Robert Gottliebsen

Robert Gottliebsen

Robert is one of Australia's most respected investment experts and has been a key commentator on Australian business and finance for over three decades. Robert co-founded Eureka Report in 2005 and was also a founding member of Business Spectator, a business news and commentary site. Robert was the founding editor of Business Review Weekly in 1981 and spearheaded the magazine for the next 19 years. He  was the original Chanticleer in The Australian Financial Review and after this, between 2000 and 2005 he was National Business Commentator for The Australian.

The housing sector is under attack

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Don't underestimate the threat to both banks and the property market from proposed regulatory moves that will restrict the flow of funds.

East West Link lunacy threatens Australia's credit rating

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Tony Abbott must be ready to step in to ensure Victoria meets its obligations on the East West Link. If he doesn't, Australia's international reputation will take a big hit.

Gerry Harvey confesses: 'How I lost $100m'

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The veteran retailer fesses up on one of his biggest mistakes and explains why property valuers are getting it wrong.

Banks are cleaning up by crushing savers

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No matter which way trapped depositors move, the banks will make a tidy profit.

There’s calm after the storm for Qantas and Virgin

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After their bitter capacity dogfight, the truce between Qantas and Virgin means both airlines have a chance to do well.

Queensland must learn from Victoria's infrastructure debacle

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As the appalling fee practices in Victoria’s hastily arranged East West Link project contract become clear, it's vital that Queensland avoids making the same mistakes.

The ghost of Jack Lang is haunting Victoria

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Victoria will be blackballed by global capital and construction markets if Premier Daniel Andrews doesn’t honour the East West Link contracts. And the whole country will suffer.

The lethal combination pushing Australia to the brink

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Mismanagement at both state and federal level at the same time as mining investment is collapsing and the motor industry is headed for the exit is a recipe for disaster.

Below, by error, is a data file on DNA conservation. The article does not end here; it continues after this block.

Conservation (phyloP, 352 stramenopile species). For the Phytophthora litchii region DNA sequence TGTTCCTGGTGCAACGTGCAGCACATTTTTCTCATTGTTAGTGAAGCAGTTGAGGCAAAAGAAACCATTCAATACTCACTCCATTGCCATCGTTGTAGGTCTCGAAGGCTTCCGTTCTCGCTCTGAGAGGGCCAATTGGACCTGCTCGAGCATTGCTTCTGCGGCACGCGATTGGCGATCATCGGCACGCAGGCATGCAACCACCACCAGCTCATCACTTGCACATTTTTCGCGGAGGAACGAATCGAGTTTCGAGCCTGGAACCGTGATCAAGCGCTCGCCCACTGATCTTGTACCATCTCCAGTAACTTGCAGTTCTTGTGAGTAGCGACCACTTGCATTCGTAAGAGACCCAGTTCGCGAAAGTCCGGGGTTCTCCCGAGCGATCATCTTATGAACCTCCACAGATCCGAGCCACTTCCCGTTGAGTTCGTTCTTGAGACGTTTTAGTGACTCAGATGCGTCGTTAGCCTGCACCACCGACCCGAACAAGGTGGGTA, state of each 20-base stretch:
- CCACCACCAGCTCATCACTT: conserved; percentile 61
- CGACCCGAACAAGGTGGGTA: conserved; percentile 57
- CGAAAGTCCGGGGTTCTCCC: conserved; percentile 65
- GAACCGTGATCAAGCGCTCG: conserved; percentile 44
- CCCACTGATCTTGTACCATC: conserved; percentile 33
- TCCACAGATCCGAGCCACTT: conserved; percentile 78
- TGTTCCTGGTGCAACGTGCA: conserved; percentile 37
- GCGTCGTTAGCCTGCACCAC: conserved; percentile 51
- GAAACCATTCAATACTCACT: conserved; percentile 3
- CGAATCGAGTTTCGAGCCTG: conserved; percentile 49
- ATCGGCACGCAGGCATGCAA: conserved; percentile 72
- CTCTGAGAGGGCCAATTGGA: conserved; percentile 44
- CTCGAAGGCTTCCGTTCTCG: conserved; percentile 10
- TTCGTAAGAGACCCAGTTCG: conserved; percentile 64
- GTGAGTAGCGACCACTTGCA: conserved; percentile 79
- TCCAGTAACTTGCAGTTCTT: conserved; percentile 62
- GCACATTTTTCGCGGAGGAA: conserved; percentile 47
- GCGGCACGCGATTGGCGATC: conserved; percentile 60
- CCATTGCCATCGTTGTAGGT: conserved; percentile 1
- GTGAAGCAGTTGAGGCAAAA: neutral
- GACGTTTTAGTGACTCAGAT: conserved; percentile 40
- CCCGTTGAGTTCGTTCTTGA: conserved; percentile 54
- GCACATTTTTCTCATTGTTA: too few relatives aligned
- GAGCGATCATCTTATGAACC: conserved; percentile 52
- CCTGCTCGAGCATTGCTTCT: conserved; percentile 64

A neat fix to the politics of infrastructure funding

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To win back trust, state governments need to shake up the way infrastructure projects are funded and to make the process more accessible to individual investors.

BHP's productivity strategy is paying dividends

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Despite falling commodity prices and tough market conditions, BHP has promised to maintain its dividend to shareholders. Other companies should follow its example.

How technology will reshape the workplace of tomorrow

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What sort of strategies do we need to consider as technology transforms the way we live and do business?

Telstra will be reshaped by Penn's passion for growth

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Analysts have long thought of Telstra simply as an income stock, but Andy Penn's growth agenda is likely to change their expectations.

AMP’s China push will rewrite the Asian playbook

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If AMP succeeds in China, it will radically overhaul how Australian institutional analysts rate the potential gains that come from investing in Asia.

Let boomers do the lifting

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Robert Gottliebsen gives his plea to Joe Hockey: allow his generation to fund Australia's languishing infrastructure projects.

Saudi Arabia’s oil pain could become local SMSFs' gain

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The recent slump in global oil prices has altered the way that global infrastructure funding operates -- and it could be a boon for self-managed super funds.

The Toll takeover exposes our institutions' ignorance

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Japan Post's offer for Toll is just the latest example of how our local institutions have failed to grasp the long-term value of Australian firms' Asian operations.

Why CBA is the star of the big four

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There are a few key reasons why Commonwealth Bank has outperformed its peers in the sharemarket. But today's ANZ announcement confirms a fightback.

Why Rio Tinto is so afraid of Glencore

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Looking past Rio Tinto's confidence in its latest profit report, both the miner and its shareholders have every reason to be fearful of the Swiss giant.

The new Telstra is more than just a yield play

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Thodey and Penn are determined to turn Telstra into a growth company while still paying out dividends. They might just pull it off.

A warning for blue chip investors

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Until this week, CBA and CSL were in a race to see which one would get to $100 a share first. But there's a lesson in CSL's result for both investors and CEOs.

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